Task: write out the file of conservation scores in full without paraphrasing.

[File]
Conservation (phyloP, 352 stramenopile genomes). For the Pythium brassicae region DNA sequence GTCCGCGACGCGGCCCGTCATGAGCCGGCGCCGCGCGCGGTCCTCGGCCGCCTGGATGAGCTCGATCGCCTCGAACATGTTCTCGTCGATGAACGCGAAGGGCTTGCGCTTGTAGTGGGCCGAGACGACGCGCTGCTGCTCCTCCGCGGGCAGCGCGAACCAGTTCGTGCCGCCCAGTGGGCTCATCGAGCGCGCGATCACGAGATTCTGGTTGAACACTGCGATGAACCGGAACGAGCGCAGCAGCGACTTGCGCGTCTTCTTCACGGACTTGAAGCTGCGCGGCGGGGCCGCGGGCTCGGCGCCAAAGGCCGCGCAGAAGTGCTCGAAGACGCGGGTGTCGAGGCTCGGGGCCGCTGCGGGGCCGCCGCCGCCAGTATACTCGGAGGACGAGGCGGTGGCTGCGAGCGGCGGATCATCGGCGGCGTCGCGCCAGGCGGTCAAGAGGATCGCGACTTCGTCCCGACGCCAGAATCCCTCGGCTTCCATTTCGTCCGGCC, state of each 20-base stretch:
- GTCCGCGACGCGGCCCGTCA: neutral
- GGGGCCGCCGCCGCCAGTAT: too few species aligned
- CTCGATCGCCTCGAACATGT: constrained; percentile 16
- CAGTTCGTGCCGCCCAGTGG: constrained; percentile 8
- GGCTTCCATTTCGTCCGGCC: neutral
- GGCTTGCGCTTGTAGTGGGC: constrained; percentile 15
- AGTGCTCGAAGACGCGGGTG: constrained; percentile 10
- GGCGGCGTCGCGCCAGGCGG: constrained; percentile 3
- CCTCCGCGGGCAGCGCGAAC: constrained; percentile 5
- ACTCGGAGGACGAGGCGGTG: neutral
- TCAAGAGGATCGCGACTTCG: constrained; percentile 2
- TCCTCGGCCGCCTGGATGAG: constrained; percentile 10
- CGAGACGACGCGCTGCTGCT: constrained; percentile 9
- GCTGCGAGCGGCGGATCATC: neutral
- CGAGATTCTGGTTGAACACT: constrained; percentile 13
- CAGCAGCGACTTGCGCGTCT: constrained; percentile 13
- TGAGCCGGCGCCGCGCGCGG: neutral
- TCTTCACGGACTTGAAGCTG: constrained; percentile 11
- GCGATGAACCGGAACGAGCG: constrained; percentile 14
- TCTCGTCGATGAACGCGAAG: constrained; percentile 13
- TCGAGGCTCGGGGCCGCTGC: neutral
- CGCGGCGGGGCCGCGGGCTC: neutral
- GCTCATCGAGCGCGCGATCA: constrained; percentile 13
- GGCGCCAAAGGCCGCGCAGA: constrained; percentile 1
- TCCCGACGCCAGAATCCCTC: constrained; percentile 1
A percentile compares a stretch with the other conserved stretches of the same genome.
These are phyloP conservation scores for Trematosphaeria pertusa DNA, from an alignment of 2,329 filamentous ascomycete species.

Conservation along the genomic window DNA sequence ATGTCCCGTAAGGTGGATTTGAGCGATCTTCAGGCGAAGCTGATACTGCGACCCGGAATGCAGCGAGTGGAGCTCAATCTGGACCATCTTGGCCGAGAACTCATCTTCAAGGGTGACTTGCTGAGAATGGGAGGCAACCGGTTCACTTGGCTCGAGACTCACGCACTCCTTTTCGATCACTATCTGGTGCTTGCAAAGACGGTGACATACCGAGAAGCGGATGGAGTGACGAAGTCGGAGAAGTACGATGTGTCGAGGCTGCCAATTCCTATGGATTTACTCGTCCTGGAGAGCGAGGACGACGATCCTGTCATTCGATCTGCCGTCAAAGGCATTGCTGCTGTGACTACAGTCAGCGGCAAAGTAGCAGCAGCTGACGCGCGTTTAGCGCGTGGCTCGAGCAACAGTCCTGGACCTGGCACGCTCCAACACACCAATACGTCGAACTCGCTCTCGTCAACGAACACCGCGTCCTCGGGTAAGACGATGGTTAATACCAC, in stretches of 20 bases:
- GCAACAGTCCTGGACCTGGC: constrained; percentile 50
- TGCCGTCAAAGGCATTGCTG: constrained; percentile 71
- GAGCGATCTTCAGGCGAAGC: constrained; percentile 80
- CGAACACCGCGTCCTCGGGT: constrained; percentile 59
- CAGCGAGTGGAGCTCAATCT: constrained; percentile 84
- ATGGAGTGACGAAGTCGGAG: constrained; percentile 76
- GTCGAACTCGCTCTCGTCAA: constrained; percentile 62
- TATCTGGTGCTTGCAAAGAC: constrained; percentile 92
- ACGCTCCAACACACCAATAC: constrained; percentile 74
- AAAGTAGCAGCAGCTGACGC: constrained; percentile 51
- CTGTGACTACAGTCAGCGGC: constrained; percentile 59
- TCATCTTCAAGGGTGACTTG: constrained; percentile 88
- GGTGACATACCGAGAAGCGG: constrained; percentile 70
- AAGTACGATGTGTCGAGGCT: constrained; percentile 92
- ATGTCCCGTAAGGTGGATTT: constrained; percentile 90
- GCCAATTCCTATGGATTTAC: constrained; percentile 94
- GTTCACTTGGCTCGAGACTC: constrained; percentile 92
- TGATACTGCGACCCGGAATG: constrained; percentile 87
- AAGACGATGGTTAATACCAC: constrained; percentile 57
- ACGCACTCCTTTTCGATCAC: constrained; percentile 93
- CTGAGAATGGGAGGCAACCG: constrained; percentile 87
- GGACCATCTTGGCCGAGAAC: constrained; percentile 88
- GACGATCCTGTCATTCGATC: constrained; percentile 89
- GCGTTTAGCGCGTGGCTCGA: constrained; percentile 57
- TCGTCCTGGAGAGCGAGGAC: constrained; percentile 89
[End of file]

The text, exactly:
Conservation (phyloP, 352 stramenopile genomes). For the Pythium brassicae region DNA sequence GTCCGCGACGCGGCCCGTCATGAGCCGGCGCCGCGCGCGGTCCTCGGCCGCCTGGATGAGCTCGATCGCCTCGAACATGTTCTCGTCGATGAACGCGAAGGGCTTGCGCTTGTAGTGGGCCGAGACGACGCGCTGCTGCTCCTCCGCGGGCAGCGCGAACCAGTTCGTGCCGCCCAGTGGGCTCATCGAGCGCGCGATCACGAGATTCTGGTTGAACACTGCGATGAACCGGAACGAGCGCAGCAGCGACTTGCGCGTCTTCTTCACGGACTTGAAGCTGCGCGGCGGGGCCGCGGGCTCGGCGCCAAAGGCCGCGCAGAAGTGCTCGAAGACGCGGGTGTCGAGGCTCGGGGCCGCTGCGGGGCCGCCGCCGCCAGTATACTCGGAGGACGAGGCGGTGGCTGCGAGCGGCGGATCATCGGCGGCGTCGCGCCAGGCGGTCAAGAGGATCGCGACTTCGTCCCGACGCCAGAATCCCTCGGCTTCCATTTCGTCCGGCC, state of each 20-base stretch:
- GTCCGCGACGCGGCCCGTCA: neutral
- GGGGCCGCCGCCGCCAGTAT: too few species aligned
- CTCGATCGCCTCGAACATGT: constrained; percentile 16
- CAGTTCGTGCCGCCCAGTGG: constrained; percentile 8
- GGCTTCCATTTCGTCCGGCC: neutral
- GGCTTGCGCTTGTAGTGGGC: constrained; percentile 15
- AGTGCTCGAAGACGCGGGTG: constrained; percentile 10
- GGCGGCGTCGCGCCAGGCGG: constrained; percentile 3
- CCTCCGCGGGCAGCGCGAAC: constrained; percentile 5
- ACTCGGAGGACGAGGCGGTG: neutral
- TCAAGAGGATCGCGACTTCG: constrained; percentile 2
- TCCTCGGCCGCCTGGATGAG: constrained; percentile 10
- CGAGACGACGCGCTGCTGCT: constrained; percentile 9
- GCTGCGAGCGGCGGATCATC: neutral
- CGAGATTCTGGTTGAACACT: constrained; percentile 13
- CAGCAGCGACTTGCGCGTCT: constrained; percentile 13
- TGAGCCGGCGCCGCGCGCGG: neutral
- TCTTCACGGACTTGAAGCTG: constrained; percentile 11
- GCGATGAACCGGAACGAGCG: constrained; percentile 14
- TCTCGTCGATGAACGCGAAG: constrained; percentile 13
- TCGAGGCTCGGGGCCGCTGC: neutral
- CGCGGCGGGGCCGCGGGCTC: neutral
- GCTCATCGAGCGCGCGATCA: constrained; percentile 13
- GGCGCCAAAGGCCGCGCAGA: constrained; percentile 1
- TCCCGACGCCAGAATCCCTC: constrained; percentile 1
A percentile compares a stretch with the other conserved stretches of the same genome.
These are phyloP conservation scores for Trematosphaeria pertusa DNA, from an alignment of 2,329 filamentous ascomycete species.

Conservation along the genomic window DNA sequence ATGTCCCGTAAGGTGGATTTGAGCGATCTTCAGGCGAAGCTGATACTGCGACCCGGAATGCAGCGAGTGGAGCTCAATCTGGACCATCTTGGCCGAGAACTCATCTTCAAGGGTGACTTGCTGAGAATGGGAGGCAACCGGTTCACTTGGCTCGAGACTCACGCACTCCTTTTCGATCACTATCTGGTGCTTGCAAAGACGGTGACATACCGAGAAGCGGATGGAGTGACGAAGTCGGAGAAGTACGATGTGTCGAGGCTGCCAATTCCTATGGATTTACTCGTCCTGGAGAGCGAGGACGACGATCCTGTCATTCGATCTGCCGTCAAAGGCATTGCTGCTGTGACTACAGTCAGCGGCAAAGTAGCAGCAGCTGACGCGCGTTTAGCGCGTGGCTCGAGCAACAGTCCTGGACCTGGCACGCTCCAACACACCAATACGTCGAACTCGCTCTCGTCAACGAACACCGCGTCCTCGGGTAAGACGATGGTTAATACCAC, in stretches of 20 bases:
- GCAACAGTCCTGGACCTGGC: constrained; percentile 50
- TGCCGTCAAAGGCATTGCTG: constrained; percentile 71
- GAGCGATCTTCAGGCGAAGC: constrained; percentile 80
- CGAACACCGCGTCCTCGGGT: constrained; percentile 59
- CAGCGAGTGGAGCTCAATCT: constrained; percentile 84
- ATGGAGTGACGAAGTCGGAG: constrained; percentile 76
- GTCGAACTCGCTCTCGTCAA: constrained; percentile 62
- TATCTGGTGCTTGCAAAGAC: constrained; percentile 92
- ACGCTCCAACACACCAATAC: constrained; percentile 74
- AAAGTAGCAGCAGCTGACGC: constrained; percentile 51
- CTGTGACTACAGTCAGCGGC: constrained; percentile 59
- TCATCTTCAAGGGTGACTTG: constrained; percentile 88
- GGTGACATACCGAGAAGCGG: constrained; percentile 70
- AAGTACGATGTGTCGAGGCT: constrained; percentile 92
- ATGTCCCGTAAGGTGGATTT: constrained; percentile 90
- GCCAATTCCTATGGATTTAC: constrained; percentile 94
- GTTCACTTGGCTCGAGACTC: constrained; percentile 92
- TGATACTGCGACCCGGAATG: constrained; percentile 87
- AAGACGATGGTTAATACCAC: constrained; percentile 57
- ACGCACTCCTTTTCGATCAC: constrained; percentile 93
- CTGAGAATGGGAGGCAACCG: constrained; percentile 87
- GGACCATCTTGGCCGAGAAC: constrained; percentile 88
- GACGATCCTGTCATTCGATC: constrained; percentile 89
- GCGTTTAGCGCGTGGCTCGA: constrained; percentile 57
- TCGTCCTGGAGAGCGAGGAC: constrained; percentile 89